Three Sherpas Complete Three Himalayan First Ascents in Three DaysNima Tenji Sherpa, Mingma Tashi Sherpa and Dawa Gyalje Sherpa summit three unclimbed Himalayan peaks in three consecutive days.
Nima Tenji Sherpa stepped on the summit of Mt. Raungsiyar first. His name, Nima, means Sunday. It was Sunday, October 4.
Tashi Sherpa and Dawa Gyalje Sherpa were right behind—completing the three-man, all Sherpa “First Ascent Team.” When they reached the 6,224-meter summit, they became the first Nepalese-only team to make a first ascent in the Himalaya. But they weren’t stopping there.
The three men, all climbing guides and all from the Rolwaling Valley, left Kathmandu on September 26 with a mission: to summit three unclimbed mountains in the Rolwaling Valley. Their goal was to climb Mt. Raungsiyar (6,224 meters), Mt. Langdak (6,220 meters) and Mt. Thakar Go East (6,152 meters) on the border between Tibet and Nepal, in three consecutive days.
Mt. Raungsiyar (6,224 meters) – First Ascent
Sunday, October 4, 2015
After driving from the capital city to Gongor Khola, the Sherpa team traded car for foot and began the trek into the mountains. On September 27, they reached DongKang; on September 28, Beding; on September 29, Na. After a rest day in Na, they trekked to Chugima on October 1, then to Jabok Glacier on October 2 and Droulambau Glacier on October 3. On October 4, at 12:30 p.m., they set up a high camp below the summits of Raungsiyar and Langdak and continued up Raungsiyar’s flanks. They climbed through deep snow to reach the East Ridge and better compact snow conditions. At 3:15 p.m. Nima Tenji Sherpa, Mingma Tashi Sherpa and Dawa Gyalje Sherpa became the first people to stand on its summit. They were back at high camp by 6 p.m.
“The summit ridge is long but it is comparatively [a] good mountain for climbing,” the team reports on their blog. “This is the first ever expedition on Mt. Raungsiyar. So it’s official that this is the first ascent.”
Until recently, Raungsiyar was off limits to climbing. On March 21, 2014, the Nepali government opened access, along with 103 other peaks that were previously closed. Seventeen of those mountains are in the Rolwaling valley.
Mt. Langdak (6,220 meters) – First Ascent
Monday, October 5, 2015
The next morning, the team started up Langdak. They bagged the West Summit of Langdak (6,177 meters), descended 100 meters to the ridge, and continued to the main summit via the Direct West Ridge. At 11:45 a.m. Dawa Gyalje Sherpa stepped on the summit first. His name, Dawa, means Monday. It was Monday, October 5.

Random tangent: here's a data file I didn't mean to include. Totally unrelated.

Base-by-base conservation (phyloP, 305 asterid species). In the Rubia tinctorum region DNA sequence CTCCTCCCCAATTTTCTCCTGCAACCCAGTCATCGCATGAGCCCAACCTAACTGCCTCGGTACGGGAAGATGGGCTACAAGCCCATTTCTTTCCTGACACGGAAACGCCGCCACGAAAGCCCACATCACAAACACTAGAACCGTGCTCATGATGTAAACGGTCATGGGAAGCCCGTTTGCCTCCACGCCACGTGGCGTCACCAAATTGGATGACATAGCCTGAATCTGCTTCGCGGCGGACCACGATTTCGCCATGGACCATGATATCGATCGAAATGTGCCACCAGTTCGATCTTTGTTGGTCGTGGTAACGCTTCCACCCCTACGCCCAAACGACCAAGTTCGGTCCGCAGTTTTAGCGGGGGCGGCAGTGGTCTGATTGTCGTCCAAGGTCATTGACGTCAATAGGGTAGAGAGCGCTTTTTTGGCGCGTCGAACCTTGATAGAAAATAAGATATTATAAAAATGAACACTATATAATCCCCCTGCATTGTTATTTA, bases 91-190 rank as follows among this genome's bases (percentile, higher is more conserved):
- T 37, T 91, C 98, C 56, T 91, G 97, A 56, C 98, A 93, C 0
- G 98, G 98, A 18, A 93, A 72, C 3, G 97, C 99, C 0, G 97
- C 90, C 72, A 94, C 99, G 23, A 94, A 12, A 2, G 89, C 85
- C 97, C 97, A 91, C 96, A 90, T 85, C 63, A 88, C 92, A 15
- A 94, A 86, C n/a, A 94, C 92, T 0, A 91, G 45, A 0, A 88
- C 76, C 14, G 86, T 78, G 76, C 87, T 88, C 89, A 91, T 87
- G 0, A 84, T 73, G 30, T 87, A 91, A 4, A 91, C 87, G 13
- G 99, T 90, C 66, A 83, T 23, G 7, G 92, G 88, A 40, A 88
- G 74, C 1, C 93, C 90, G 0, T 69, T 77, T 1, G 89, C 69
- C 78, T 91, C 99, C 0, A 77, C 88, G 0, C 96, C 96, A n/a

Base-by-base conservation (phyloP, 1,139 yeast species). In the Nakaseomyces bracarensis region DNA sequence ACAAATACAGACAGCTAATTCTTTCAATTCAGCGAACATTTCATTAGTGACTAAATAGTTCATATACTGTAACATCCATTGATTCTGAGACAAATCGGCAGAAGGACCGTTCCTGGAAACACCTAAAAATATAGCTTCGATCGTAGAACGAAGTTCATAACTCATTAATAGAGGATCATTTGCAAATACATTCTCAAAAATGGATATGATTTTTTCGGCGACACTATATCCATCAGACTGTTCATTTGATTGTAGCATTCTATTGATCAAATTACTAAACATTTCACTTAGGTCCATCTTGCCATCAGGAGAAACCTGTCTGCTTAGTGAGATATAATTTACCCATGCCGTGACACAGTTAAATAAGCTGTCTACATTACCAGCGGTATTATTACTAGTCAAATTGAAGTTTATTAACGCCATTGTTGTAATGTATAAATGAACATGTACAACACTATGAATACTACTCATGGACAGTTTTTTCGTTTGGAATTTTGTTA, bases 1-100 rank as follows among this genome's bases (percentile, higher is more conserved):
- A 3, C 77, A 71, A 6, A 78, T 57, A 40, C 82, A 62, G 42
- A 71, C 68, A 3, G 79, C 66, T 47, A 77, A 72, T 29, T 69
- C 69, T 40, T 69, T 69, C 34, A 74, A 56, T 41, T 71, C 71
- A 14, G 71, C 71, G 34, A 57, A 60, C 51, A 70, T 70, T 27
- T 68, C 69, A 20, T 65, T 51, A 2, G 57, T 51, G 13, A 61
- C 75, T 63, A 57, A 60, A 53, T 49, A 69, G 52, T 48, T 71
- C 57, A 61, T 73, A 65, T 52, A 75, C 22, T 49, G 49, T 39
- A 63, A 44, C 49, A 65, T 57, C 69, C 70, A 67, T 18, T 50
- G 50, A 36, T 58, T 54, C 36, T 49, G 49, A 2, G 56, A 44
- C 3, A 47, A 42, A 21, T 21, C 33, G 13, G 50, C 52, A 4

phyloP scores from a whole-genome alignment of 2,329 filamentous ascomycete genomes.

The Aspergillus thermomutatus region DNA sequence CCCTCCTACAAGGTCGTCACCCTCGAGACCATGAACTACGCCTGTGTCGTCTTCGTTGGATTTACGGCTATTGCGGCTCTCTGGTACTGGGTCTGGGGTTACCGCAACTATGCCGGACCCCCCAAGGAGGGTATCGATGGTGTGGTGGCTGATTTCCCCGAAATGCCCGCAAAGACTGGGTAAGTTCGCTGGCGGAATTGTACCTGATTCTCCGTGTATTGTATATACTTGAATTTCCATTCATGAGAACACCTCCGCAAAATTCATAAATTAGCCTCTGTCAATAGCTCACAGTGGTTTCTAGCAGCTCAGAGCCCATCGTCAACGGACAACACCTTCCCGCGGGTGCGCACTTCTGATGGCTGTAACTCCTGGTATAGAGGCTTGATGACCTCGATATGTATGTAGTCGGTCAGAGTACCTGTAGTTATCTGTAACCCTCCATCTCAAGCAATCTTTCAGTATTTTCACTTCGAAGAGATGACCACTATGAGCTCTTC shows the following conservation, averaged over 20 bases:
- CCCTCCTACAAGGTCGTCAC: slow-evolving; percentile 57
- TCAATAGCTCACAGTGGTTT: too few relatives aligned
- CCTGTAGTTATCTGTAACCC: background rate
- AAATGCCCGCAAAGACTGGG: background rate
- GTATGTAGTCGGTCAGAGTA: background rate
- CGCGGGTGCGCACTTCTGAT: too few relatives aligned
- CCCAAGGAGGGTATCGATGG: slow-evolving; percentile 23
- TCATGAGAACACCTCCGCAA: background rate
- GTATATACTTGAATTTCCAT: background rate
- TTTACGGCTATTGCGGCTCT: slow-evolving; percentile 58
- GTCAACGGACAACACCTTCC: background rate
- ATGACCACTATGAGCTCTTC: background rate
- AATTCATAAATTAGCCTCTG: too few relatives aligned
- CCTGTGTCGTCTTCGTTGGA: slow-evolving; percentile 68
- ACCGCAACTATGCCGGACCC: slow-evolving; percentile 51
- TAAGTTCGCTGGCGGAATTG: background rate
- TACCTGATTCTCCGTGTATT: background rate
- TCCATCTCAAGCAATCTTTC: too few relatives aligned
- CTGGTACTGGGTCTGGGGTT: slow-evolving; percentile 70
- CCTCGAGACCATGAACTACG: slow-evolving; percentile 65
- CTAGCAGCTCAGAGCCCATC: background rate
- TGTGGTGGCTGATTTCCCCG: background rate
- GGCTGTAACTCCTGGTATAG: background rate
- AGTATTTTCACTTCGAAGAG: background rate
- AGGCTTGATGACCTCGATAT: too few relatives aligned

From the summit, six 8,000-meter mountains can be seen: Mt. Everest (8,848 meters), Mt. Kanchenjunga (8,586 meters), Mt. Lhotse (8,516 meters), Mt. Makalu (8,463 meters), Mt. Cho Oyu (8,201 meters), and Mt. Sishapangma (8,013 meters).
On the team blog, Nima Tenji Sherpa called it the “best view point” he was ever climbed. This tops the view from Mera Peak, where only five 8,000-meter peaks can be seen. Langdak adds Sishapangma to the list.
The team descended Langdak to high camp and continued to the base of Thakar Go East.
Mt. Thakar Go East (6,152 meters) – First Ascent
Tuesday, October 6, 2015
“Thakar Go is [a] technical mountain,” the team reports. “The ridge to [the] summit is sharper and more difficult. It has mixed climbing. The beginning of climbing is on rock and then completely on snow ridge. It is [a] tricky mountain [and requires] good climbing experience.”
Mingma Tashi Sherpa stepped on the summit first. His name, Mingma, means Tuesday and it was Tuesday, October 6.
September 26: Drive from Kathmandu to Gongor Khola
September 27: Trek to DongKang
September 28: Trek to Beding
September 29: Trek to Na
September 30: Rest day in Na
October 1: Trek to Chugima
October 2: Trek to Jabok Glacier
October 3: Trek to Droulambau Glacier
October 4: Trek to Raungsiyar and Langdak high camp and summit of Raungsiyar
October 5: Summit of Mount Langdak and trek to ThakarGo East base camp
October 6: Summit of Mount ThakarGo East and trek to Jabok
October 7: Trek to Na village
October 8: Trek to Gongor Khola
October 9: Drive back to Kathmandu
The country has slowly reopened after the strictest lockdowns during the pandemic and some types of climbing are no longer frowned upon. But not all the National Parks and the sites the National Park Service administers are open yet, for climbing or at all. Find out which ones are and which ones aren’t here.read more